In all the years I’ve had this site, I realise that I’ve never actually talked about this. When we love something we can forget to share where our passion comes from. But I should have done: a subject will only grow when people believe it matters. And if you’re reading this, you’re probably interested enough for me to convince that Art History is the essential subject I believe it to be.
So let me tell you more about why I think it’s brilliant.
Art History is storytelling. Artworks are of course known for telling stories – but only the most basic kind of Art History simply retells the stories you think you know, the traditional narratives about an artist or artwork. Rather, the subject is interesting when it gives you the chance to investigate how those stories came into existence and acceptance in the first place.
One such story is the myth of the individual genius. From Leonardo da Vinci to Jackson Pollock, some artists have been labelled as exemplary because they’re seen not just as talented, but as uniquely – even divinely – inspired. Without throwing out all claims to their talent, there’s two ways in which this is a problematic approach. The first is that it’s been used to define “The Canon” – a single, hegemonic version of what ‘Good Art’ is and what ‘Artistic Progress’ looks like which held sway for generations. Even just two years ago on my MA, fellow students were saying how surprised they were by being made to think outside this canon lineage. Thankfully loads of work has been and is being done by many Art Historians to challenge this and introduce new narratives, but old habits cling on and hold significant social sway.
There’s a lot of egotism in this assumption that nobody else thought in the same ways as these individual artists in their time. Artists, no matter how radical their visual approach, are still members of society. Their attitudes and ideas are shaped by social, political and technological factors with influence extending far beyond one artist. Art History isn’t just about saying, or agreeing, that any artwork, no matter who it’s by, is important for its own sake. Though this is different to saying something is good or likeable for its own sake – liking pleasing things is a great place to start! But it’s about finding the stories of how – and why – that artwork came to be as it did.
I love Art History most when I get to dive down rabbit-holes to piece together this wider context of ideas and influences. When one hole leads to another and another until you don’t quite know how you arrived where you end up, but it’s turned out well regardless. Will explaining the pattern on an early-Soviet dress lead you to Italian poetry, factory labour conditions, or Spartak Moscow? Why not all three?? What about the artist; what people, events and conditions might have inspired their creative approach? And it’s in these connections, which sometimes seem so unlikely, that the storytelling happens.
I have a way of seeing the artwork I’m starting with as being in the centre of a web. It might have many threads reaching out from it, and many interlinks between those threads. It might expand to indefinite range, and other artworks will get caught up in it along the way. This is the second of my favourite things. Art History isn’t just the stories of what inspired an artwork or artist in the first place, but the stories of what happens to them next. Looking at what else gets caught up in that web over time and just how it connects to your starting point. What images, techniques, themes, have reverberated through history, and through art? Some threads lead seamlessly from one point to another; others make stops along the way.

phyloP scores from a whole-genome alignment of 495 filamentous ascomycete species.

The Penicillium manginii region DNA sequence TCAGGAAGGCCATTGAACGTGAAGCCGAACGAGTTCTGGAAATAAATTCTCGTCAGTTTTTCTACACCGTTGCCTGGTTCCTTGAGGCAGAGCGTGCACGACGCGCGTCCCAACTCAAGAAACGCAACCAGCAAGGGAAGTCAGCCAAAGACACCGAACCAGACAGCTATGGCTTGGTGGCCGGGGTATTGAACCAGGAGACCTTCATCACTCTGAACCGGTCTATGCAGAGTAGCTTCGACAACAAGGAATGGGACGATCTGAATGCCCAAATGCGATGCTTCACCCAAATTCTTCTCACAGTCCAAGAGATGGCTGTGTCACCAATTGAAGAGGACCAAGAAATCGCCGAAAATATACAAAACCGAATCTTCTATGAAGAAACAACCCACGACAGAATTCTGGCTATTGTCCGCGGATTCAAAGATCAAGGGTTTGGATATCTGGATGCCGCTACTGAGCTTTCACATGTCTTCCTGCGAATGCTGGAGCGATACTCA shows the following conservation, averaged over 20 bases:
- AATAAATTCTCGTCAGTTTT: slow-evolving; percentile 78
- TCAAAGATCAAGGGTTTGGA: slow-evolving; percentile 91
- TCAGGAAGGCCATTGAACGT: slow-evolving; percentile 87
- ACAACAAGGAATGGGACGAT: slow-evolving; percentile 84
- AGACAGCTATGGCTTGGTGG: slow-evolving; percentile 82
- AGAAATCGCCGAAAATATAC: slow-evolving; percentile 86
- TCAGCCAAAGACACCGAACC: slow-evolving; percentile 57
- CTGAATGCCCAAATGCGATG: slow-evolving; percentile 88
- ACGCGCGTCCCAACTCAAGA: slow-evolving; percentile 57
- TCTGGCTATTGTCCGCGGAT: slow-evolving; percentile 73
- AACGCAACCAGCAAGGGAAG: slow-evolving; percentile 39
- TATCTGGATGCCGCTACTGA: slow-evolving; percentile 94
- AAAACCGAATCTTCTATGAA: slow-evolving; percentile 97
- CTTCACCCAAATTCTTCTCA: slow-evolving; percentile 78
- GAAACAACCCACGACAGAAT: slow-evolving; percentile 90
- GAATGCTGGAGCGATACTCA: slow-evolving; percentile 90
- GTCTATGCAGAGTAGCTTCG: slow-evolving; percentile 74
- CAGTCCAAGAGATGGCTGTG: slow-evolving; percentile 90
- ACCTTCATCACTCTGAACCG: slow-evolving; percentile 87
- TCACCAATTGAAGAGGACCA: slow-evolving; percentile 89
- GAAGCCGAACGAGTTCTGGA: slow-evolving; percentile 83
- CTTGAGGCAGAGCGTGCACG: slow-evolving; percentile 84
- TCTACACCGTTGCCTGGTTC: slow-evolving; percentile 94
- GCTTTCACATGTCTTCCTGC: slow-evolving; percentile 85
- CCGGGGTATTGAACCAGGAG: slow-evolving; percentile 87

Take as an example Picasso’s Demoiselles d’Avignon – a problematic work, but one which illustrates what I mean.
This 1907 painting is credited as the first work of Picasso’s genius- one headline calls it “The Day Modern Art Was Invented“. But this perspective is only possible with the perspective of ‘individual genius’ I called out before. In fact, it hasn’t appeared out of nowhere. We could talk just for starters about:
- The re-emergence of ‘flat’ perspective in late 19th-century French art
- The influence of Cezanne in using increasingly more abstract shapes in his landscapes
- The history of prostitute paintings and what they’re used as symbols of (sensuality, otherness or social hypocrisy could all get a mention)
- A longer history of painting gatherings of women and what they’re shown as being up to (and for who’s pleasure).
- The role of African art (as grouped into a generality by contemporary study) and colonial attitudes, and how Picasso acknowledged his sources in a way which now strikes us as condescending.
This last point in particular show us that the stories are never finished. Just as art is rooted in the society in which is was created, so too is Art History. Just look at the work done by Art Historians in the last 50 years or so to bring the stories of women’s art, queer art, Black art into the spotlight. To look at art as a product of class and colonial relation.
This is why I believe the work Art History can be of use to all of us: it gives us a guide through which to see the world. You don’t have to be an expert, but acknowledging the significance of visual culture and understanding how it has developed make paths through the world clearer. Knowing the history of images and the stories which have influenced our visual culture gives us power to draw our own conclusions about its effect or value. In a visually and culturally complex world, this is no insignificant thing.
Disclaimer: all Messy Lines opinions are personal. Other approaches to Art History are available. If you think my definition of Art History is wrong, that’s OK! Drop me a message on social or email firstname.lastname@example.org to chat.